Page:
Bitterness (IBU): 84.6 (Tinseth)
Brewhouse Efficiency (%): 75
Boil Time (Minutes): 90

Grain Bill
10.000 lb American Two-row Pale (79.99%)
1.125 lb Munich I (9%)
0.563 lb Carafa II (4.5%)
0.563 lb Special B Malt (4.5%)
0.250 lb Chocolate (2%)

Hop Bill
14.2 g Columbus (Tomahawk) Pellet (14.5% Alpha) @ 99 Minutes (First Wort) (2.6 g/Gal)
14.2 g Columbus (Tomahawk) Pellet (14% Alpha) @ 60 Minutes (Boil) (2.6 g/Gal)
28.4 g Simcoe Pellet (12.2% Alpha) @ 30 Minutes (Boil) (5.2 g/Gal)
28.4 g Cascade Pellet (5.5% Alpha) @ 15 Minutes (PostBoil) (5.2 g/Gal)
28.4 g Simcoe Pellet (13% Alpha) @ 15 Minutes (Post-Boil) (5.2 g/Gal)
28.4 g Cascade Pellet (5.5% Alpha) @ 10 Days (Dry Hop) (5.2 g/Gal)
28.4 g Columbus (Tomahawk) Pellet (14% Alpha) @ 10 Days (Dry Hop) (5.2 g/Gal)
Single step Infusion at 151°F for 60 Minutes.
Fermented at 68°F with Safale US-05 Dry Yeast

The Post-Boil additions were done at flameout, I whirlpooled and let it rest for 15 minutes before running off into the fermenter.

Recipe Generated with BrewMate

Monday, January 17, 2011

How to Burtonize Your Brewing Water

If you're brewing and IPA and you want a good, firm bitterness you'll want to Burtonize your brewing water, AKA make it like the water in Burton-on-Trent where IPAs were made initially. The water in Burton-on-Trent is very hard. To match it exactly, the ions in your water should have the following profile:
Calcium (Ca+2) 352.0 ppm
Magnesium (Mg+2) 45.0 ppm
Sodium (Na+1) 44.0 ppm
Chloride (Cl-1) 16.0 ppm
Sulfate (SO4-2) 801.0 ppm
Bicarbonate (HCO3-1) 320.0 ppm

The most pronounced aspect of the water from Burton-on-Trent is the sulfate level. At 801ppm (some sources say 820ppm) those sulfates are enough to have a mild laxative effect, which is probably not quite what most brewers are going for. The good news is that you can get most of benefit of Burtonized water without going nearly that far into the sulfate levels.The reason you want sulfates is that they provide the increased perceived bittering and crispness in the taste of your beer for styles such as IPAs. For most beer styles including IPAs the rest of the water ions for Burton-on-Trent are merely interesting.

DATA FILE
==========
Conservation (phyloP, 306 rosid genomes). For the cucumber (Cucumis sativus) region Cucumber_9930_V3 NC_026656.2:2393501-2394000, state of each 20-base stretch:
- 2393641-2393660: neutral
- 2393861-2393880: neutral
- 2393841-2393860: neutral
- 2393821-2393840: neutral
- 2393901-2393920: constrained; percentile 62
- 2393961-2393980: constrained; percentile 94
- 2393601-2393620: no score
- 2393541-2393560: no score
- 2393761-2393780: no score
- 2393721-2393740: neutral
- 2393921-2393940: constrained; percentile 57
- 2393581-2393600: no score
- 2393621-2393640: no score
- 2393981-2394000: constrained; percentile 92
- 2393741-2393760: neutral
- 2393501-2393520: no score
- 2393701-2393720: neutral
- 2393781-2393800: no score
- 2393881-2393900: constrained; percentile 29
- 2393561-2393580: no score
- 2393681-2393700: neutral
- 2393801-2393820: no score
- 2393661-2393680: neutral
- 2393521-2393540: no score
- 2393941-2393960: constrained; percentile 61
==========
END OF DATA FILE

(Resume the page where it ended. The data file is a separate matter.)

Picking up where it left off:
The easiest (and cheapest) way to get the bittering benefit of Burtonized water is to add a tablespoon of food-grade gypsum (calcium sulfate) to your water for a five gallon batch. One tablespoon will increase the sulfate level by 354ppm. It will also increase the calcium level by 148ppm and lower the pH level a bit. If your water is reasonably soft or if you started with deionized water you'll be in the ideal sulfate range between 300ppm and 500ppm; your IPA will be Burtonized enough to accentuate the bitterness and not in any danger of being overloaded with sulfate. You're all set.

If you want to be authentic for an English Pale Ale, I guess the easiest way to accomplish this is to buy a sufficient quantity of 'Burton Salts' at your homebrew store and follow the directions, but you'll need to start with water that has been deionized by distillation or reverse osmosis (RO), or have tap water that is very soft. Going this way costs more because you'll have to pay for the water, and you'll pay a premium price on the official "Burton Salts" as opposed to buying the stuff that does the same thing as Burton Salts. I still have a packet of Burton Salts that I haven't tried yet, so I can't comment on the effectiveness of the official approach.

I don't see a good reason to do anything more than adding a tablespoon of gypsum to adjust the water for an American IPA. Then again, you could bump the sulfate level to 820 and claim it is the medicine you use to help you stay "regular." Most people probably won't be able to use Burton Salts to match the water from Burton-on-Trent if they are using local water, because the local water already has different levels of the various ions. Instead you'll need to do the calculations to adjust the ion levels to get from your water as a starting point to a 'Burtonized' finish. To figure out how do that, check my previous blog post on Brewing Water Chemistry.

The following additions would get me close, assuming a 5.5 gallon batch. Your Mileage May Vary, so do your own calculations. And really, that's a lot of chemicals to put in your beer so your best bet is a tablespoon of gypsum.
Brewing Salt Additions to Burtonize
Chalk (CaCO3) 2 grams 1.11 tsp
Baking Soda (NaHCO3) 4.3 grams 1 tsp
Gypsum (CaSO4) 25 grams6.25 tsp
Epsom Salt (MgSO4) 6 grams 1.33 tsp
Canning Salt (NaCl) 1 grams 0.17 tsp